OBJECTIVE: Cell infection by HIV-1 is inhibited by both the expression of CD38 and a soluble peptide (sCD38p) corresponding to its extracellular membrane-proximal amino acid sequence (amino acids 51 - 74). We show here the effects of PEG conjugation to sCD38p and provide new insights into the mechanisms behind the anti-HIV-1 effects of CD38 and derived peptides. RESEARCH DESIGN/METHODS: In-vitro and in-silico study. RESULTS: PEGylation of sCD38p increased its ability to inhibit replication of HIV-1 in MT-4 cells and syncytia formation in cocultures of MT-2 and persistently HIV-1(IIIB)-infected H9(IIIB) cells. In silico modeling suggests that sCD38p and CD4 form stable heterodimers involving, among others, an interaction between lysine 57 (K57) of CD38 and a groove in the CD4 receptor, which, in CD4/gp120 complexes, is partially occupied by a lysine residue of the HIV-1 envelope glycoprotein. K57 substitution with a glycine in sCD38p impaired its ability to inhibit syncytia formation in MT-2/H9(IIIB) cell cocultures and gp120 binding to CD4 in a mouse T cell line expressing human but not mouse CD4. CONCLUSIONS: PEGylation significantly improves the anti-HIV-1 activity of sCD38p, whose effect is probably due to competition with gp120 for a common binding site on CD4 although other mechanisms cannot be excluded so far. The inhibitory concentrations of the sCD38p-PEG as well as its poor toxicity, merit further consideration in anti-HIV-1 strategies.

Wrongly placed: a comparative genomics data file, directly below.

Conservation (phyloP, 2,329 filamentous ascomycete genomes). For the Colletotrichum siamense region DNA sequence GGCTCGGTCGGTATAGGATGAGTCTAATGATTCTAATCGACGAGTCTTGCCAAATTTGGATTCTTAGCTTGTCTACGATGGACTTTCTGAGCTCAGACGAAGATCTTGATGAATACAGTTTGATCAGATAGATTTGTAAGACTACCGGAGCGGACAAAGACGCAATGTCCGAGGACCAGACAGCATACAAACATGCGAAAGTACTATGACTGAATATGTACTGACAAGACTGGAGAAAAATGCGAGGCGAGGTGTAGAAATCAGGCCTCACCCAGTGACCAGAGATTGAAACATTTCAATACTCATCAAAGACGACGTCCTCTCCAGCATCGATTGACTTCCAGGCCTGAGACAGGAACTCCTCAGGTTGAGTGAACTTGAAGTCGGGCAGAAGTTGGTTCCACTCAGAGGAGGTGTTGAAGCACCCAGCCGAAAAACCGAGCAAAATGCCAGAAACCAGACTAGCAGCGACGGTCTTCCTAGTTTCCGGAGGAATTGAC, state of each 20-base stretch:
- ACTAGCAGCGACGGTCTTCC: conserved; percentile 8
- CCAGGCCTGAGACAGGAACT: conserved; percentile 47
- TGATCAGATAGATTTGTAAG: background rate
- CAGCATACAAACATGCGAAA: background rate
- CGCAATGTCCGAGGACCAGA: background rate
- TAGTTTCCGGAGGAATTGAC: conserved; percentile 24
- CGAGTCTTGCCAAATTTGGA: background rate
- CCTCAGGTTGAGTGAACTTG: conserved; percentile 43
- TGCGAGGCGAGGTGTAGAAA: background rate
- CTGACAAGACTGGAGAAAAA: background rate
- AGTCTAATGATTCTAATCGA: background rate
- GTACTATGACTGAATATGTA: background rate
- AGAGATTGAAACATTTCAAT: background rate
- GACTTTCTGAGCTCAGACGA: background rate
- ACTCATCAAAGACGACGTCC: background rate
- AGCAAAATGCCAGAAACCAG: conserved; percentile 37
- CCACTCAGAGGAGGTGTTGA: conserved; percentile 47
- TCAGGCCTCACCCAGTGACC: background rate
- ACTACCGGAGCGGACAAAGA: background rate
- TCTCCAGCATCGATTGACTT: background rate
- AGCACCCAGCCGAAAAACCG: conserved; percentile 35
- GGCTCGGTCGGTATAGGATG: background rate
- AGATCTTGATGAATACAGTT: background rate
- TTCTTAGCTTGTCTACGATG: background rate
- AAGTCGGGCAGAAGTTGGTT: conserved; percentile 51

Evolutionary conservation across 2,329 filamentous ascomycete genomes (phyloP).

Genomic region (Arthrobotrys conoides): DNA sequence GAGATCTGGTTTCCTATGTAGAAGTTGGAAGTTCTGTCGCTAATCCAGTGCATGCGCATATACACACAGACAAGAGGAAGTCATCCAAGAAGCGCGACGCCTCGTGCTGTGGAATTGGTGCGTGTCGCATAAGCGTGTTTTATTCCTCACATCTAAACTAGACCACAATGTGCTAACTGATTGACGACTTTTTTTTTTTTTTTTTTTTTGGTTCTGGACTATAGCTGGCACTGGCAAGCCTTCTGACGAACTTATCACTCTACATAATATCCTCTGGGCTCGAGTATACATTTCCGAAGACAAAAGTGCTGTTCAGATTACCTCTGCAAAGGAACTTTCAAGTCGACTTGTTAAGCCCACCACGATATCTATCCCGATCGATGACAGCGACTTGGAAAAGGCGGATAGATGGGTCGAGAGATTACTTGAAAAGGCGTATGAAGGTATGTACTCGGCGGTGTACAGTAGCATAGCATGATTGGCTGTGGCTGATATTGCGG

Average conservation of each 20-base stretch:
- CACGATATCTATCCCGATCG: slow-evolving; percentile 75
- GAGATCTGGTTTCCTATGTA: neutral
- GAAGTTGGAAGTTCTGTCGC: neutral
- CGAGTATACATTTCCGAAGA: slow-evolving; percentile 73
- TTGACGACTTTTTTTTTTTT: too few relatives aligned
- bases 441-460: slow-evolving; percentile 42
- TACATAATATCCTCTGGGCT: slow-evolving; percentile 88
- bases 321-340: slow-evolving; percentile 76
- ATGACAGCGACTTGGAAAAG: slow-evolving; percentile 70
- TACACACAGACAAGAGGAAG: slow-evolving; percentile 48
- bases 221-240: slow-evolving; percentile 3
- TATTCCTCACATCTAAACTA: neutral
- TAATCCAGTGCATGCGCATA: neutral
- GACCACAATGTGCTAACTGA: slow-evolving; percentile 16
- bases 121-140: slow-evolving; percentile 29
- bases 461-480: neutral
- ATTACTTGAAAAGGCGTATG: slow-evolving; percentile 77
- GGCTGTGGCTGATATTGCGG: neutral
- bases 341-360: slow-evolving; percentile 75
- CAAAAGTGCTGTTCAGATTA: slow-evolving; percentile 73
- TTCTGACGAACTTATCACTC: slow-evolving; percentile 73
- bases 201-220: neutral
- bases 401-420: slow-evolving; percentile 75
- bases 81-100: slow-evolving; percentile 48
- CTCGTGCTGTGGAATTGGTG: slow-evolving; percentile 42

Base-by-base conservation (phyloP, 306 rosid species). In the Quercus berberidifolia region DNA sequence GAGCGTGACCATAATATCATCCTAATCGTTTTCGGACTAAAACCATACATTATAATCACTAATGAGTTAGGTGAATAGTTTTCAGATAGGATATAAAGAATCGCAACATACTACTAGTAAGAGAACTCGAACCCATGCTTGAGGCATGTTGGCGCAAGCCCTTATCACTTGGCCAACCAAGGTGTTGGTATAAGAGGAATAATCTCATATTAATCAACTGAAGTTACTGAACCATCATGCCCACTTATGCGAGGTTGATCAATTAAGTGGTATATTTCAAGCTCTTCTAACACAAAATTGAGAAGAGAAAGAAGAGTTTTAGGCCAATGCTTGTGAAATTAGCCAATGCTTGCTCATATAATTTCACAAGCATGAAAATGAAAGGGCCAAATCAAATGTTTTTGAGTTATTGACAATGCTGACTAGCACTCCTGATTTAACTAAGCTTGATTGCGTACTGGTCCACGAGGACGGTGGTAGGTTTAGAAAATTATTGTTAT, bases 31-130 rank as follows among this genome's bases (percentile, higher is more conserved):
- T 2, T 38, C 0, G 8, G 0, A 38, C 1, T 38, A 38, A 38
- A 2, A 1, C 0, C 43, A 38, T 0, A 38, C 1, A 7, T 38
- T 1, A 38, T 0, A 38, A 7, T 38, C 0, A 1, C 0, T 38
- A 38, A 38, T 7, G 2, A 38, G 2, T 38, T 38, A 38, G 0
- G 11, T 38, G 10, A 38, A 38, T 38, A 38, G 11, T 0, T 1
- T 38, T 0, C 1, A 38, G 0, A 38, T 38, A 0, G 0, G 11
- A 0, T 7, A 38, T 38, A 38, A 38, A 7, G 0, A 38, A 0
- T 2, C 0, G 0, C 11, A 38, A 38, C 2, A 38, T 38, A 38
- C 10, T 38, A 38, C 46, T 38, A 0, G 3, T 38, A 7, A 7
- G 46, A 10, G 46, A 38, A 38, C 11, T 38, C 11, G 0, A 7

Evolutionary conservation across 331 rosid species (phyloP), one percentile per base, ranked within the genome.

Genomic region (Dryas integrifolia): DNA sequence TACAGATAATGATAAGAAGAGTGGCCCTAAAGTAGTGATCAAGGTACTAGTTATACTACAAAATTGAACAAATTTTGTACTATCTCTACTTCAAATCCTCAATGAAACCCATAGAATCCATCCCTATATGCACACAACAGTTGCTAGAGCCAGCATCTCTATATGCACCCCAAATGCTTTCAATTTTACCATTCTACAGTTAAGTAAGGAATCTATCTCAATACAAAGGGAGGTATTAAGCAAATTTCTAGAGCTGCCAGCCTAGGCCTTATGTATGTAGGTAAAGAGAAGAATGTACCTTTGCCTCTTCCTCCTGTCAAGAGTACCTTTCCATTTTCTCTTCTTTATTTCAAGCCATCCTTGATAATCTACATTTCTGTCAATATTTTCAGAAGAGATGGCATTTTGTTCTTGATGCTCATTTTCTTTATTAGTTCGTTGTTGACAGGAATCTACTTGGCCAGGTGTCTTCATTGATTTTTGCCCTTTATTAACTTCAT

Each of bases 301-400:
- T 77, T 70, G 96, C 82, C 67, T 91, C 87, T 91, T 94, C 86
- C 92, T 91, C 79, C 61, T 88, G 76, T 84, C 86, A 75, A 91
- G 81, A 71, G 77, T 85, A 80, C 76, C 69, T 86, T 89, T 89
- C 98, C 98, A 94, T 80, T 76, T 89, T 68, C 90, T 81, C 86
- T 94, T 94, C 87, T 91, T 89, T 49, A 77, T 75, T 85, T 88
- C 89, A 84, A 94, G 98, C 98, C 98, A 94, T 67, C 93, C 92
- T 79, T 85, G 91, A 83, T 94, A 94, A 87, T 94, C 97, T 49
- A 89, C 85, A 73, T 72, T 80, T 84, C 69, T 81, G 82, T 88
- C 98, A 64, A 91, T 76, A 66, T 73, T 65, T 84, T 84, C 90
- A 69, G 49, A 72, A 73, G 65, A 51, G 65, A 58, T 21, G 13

|Numero di pagine
|Expert Opinion on Therapeutic Targets
|Stato di pubblicazione
|Pubblicato - 2009
- CD 38